The proposed Ax-1 mission will use a SpaceX rocket to put three paying customers — American Larry Connor, Canadian Mark Pathy and Israeli Eytan Stibbe – into low-Earth orbit on the space station. All of the trio are wealthy entrepreneurs and investors. The group will be under the command of López-Alegría, who is now an executive at Axiom.

It would be the first time an entirely private mission sends astronauts to the International Space Station. Russia sold the first ride to the station to a private citizen, American businessman Dennis Tito, in 2001.

All of the private astronauts for the upcoming mission are far older than the average NASA astronaut’s age of 34. The space agency does not have age restrictions for astronaut candidates, who generally range from 26 to 46 years old. At 70, Connor is surpassed in age only by John Glenn, who flew on the space shuttle when he was 77.

Under NASA’s rules for private astronaut missions, Axiom must ensure its astronauts meet the space agency’s medical standards. They must also undergo training and certification procedures required for crew members of the International Space Station.

While the paying customers represent a new era of space tourism, they will also perform research as the space station whizzes over the Earth.

Connor will work with the Mayo Clinic and Cleveland Clinic on research projects, Axiom says, while Pathy will collaborate with the Canadian Space Agency and the Montreal Children’s Hospital. Stibbe plans to do experiments for Israeli researchers, working with the Ramon Foundation and Israel’s space agency.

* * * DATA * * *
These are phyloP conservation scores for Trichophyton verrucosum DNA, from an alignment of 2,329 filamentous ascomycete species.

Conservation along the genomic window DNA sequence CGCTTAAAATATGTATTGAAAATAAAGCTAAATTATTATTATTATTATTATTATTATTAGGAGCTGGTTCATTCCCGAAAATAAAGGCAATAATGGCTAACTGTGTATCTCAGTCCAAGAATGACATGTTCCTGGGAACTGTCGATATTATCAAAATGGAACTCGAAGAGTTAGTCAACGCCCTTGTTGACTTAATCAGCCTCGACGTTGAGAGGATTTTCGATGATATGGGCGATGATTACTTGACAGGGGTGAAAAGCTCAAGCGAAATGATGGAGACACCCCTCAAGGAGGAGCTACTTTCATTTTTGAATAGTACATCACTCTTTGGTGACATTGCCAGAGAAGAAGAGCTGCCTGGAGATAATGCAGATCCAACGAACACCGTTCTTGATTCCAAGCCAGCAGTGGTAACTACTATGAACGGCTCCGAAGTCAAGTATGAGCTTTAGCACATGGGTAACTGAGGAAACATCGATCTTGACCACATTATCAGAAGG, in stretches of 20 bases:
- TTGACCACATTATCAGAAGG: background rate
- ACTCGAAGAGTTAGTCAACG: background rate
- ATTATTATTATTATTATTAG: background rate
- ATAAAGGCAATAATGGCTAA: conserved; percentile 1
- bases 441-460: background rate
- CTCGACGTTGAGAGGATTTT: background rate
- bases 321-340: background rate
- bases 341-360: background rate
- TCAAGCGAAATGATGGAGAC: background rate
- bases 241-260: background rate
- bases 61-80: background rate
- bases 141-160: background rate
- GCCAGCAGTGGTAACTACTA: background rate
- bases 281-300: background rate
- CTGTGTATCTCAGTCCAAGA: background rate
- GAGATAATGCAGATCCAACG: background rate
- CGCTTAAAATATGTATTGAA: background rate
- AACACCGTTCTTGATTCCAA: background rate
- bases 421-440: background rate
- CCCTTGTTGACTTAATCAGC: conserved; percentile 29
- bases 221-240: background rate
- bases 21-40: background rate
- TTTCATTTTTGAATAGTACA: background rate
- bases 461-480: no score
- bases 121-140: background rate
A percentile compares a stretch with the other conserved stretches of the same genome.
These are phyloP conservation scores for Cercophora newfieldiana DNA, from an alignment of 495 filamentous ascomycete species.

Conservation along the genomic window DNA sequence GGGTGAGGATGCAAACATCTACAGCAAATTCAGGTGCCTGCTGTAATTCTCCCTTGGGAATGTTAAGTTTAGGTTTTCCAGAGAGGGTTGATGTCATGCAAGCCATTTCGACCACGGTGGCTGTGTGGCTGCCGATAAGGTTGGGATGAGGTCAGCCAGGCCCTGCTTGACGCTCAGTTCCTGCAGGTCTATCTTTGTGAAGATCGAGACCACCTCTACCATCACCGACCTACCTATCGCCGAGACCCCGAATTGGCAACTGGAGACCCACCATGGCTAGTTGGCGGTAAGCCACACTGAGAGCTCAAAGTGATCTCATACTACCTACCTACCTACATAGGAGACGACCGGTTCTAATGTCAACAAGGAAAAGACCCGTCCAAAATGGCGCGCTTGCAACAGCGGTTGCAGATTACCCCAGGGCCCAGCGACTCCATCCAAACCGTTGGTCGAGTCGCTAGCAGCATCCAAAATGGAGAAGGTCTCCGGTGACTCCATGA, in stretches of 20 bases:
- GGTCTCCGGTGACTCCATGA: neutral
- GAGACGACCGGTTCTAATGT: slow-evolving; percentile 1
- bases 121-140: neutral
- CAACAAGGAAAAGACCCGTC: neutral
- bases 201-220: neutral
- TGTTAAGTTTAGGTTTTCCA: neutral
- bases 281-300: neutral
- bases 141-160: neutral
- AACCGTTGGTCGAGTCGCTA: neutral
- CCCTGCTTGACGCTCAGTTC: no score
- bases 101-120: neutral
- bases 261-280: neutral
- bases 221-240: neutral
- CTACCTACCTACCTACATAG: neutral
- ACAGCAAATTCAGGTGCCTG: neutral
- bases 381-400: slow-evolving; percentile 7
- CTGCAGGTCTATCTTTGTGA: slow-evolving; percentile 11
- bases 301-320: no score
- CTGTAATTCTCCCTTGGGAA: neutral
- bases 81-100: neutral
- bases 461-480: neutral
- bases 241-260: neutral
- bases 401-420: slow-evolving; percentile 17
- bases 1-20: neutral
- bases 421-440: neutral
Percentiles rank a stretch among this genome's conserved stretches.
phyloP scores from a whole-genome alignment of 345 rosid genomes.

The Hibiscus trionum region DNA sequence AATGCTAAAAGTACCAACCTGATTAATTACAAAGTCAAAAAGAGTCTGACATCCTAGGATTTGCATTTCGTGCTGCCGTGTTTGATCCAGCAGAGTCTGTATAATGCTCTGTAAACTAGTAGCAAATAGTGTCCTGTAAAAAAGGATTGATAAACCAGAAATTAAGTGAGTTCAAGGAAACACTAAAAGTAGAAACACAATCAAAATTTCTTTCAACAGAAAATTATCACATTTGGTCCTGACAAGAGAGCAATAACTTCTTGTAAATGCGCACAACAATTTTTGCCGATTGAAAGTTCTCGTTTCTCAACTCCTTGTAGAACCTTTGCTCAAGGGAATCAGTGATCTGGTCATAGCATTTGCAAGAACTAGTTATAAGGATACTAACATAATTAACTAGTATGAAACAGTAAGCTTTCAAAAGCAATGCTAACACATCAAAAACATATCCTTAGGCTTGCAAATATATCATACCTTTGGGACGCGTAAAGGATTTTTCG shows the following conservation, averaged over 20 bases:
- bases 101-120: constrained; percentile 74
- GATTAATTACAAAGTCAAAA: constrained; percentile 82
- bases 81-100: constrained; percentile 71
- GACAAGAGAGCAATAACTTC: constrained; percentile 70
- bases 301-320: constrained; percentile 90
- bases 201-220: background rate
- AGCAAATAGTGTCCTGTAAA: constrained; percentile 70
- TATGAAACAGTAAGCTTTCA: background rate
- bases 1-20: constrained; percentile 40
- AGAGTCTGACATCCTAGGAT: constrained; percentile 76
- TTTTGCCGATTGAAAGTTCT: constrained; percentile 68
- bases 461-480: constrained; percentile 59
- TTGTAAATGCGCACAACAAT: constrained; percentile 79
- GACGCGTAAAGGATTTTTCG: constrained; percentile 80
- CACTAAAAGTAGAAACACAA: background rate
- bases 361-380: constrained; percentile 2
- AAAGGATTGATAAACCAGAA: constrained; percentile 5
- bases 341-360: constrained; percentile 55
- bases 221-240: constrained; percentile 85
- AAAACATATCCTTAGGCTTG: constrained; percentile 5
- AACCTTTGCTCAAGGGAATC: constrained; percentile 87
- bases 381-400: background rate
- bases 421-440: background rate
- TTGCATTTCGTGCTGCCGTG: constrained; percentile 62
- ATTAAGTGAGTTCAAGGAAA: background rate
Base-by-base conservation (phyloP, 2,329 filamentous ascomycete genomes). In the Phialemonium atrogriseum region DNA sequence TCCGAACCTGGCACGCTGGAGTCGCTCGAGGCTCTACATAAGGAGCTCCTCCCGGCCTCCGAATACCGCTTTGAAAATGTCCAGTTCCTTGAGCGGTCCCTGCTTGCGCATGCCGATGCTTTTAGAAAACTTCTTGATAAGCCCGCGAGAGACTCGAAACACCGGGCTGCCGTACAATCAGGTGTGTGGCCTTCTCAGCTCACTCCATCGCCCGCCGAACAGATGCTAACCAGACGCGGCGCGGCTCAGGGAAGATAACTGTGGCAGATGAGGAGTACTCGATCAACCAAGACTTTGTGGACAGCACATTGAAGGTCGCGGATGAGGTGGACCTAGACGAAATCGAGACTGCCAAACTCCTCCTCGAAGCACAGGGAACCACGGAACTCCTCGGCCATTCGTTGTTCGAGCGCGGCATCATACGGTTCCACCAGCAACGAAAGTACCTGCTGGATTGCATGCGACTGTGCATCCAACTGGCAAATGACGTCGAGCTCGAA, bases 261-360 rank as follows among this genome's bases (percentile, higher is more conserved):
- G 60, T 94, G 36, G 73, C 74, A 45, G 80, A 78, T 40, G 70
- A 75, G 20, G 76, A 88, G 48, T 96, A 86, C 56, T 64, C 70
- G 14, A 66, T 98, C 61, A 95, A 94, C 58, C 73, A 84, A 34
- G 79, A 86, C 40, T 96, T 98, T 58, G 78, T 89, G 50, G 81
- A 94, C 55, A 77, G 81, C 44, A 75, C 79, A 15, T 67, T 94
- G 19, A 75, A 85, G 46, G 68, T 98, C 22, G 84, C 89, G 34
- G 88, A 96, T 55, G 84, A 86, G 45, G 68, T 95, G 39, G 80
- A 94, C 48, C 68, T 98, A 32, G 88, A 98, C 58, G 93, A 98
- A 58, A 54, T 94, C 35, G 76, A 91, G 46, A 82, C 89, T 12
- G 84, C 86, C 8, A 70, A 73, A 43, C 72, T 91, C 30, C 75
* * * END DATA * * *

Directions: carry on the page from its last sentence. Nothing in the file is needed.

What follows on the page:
“We sought to put together a crew for this historic mission that had demonstrated a lifelong commitment to improving the lives of the people on Earth, and I’m glad to say we’ve done that with this group,” Axiom Space President and CEO Michael Suffredini said as the company announced the crew.

Similar missions are planned for the future, Suffredini said. Axiom hopes to arrange up to two trips per year — and the company also wants to build its own privately funded space station. Under that plan, its modules would be attached to the space station as soon as 2024. And when the space station is retired, the Axiom modules would break off to continue in orbit on their own.

NASA announced its plans to open the International Space Station to commercial activities in June 2019, saying it wants businesses to use innovation and ingenuity to speed up development of “a thriving commercial economy in low-Earth orbit.”

The space agency has a plan to recoup the steep costs of a private citizen visiting the space station. Its pricing policy lists expenses such as a daily fee of $11,250 per person for “regenerative life support and toilet” and $22,500 per person for crew supplies such as food and air. The price sheet also includes a data plan, priced at $50 per gigabyte.

Copyright 2021 NPR. To see more, visit https://www.npr.org.

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New app makes figuring out CBRM solid waste collection schedule easier – CBC.ca

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Residents of Cape Breton Regional Municipality will now have an easy way to find out what day their solid waste collection falls on.

A new app has been developed that allows residents to enter their address and find the specific day and time their garbage or recycling should be sitting at the end of their driveway.

The CBRM solid waste department had been working for months with an app developer who has made similar apps throughout North America.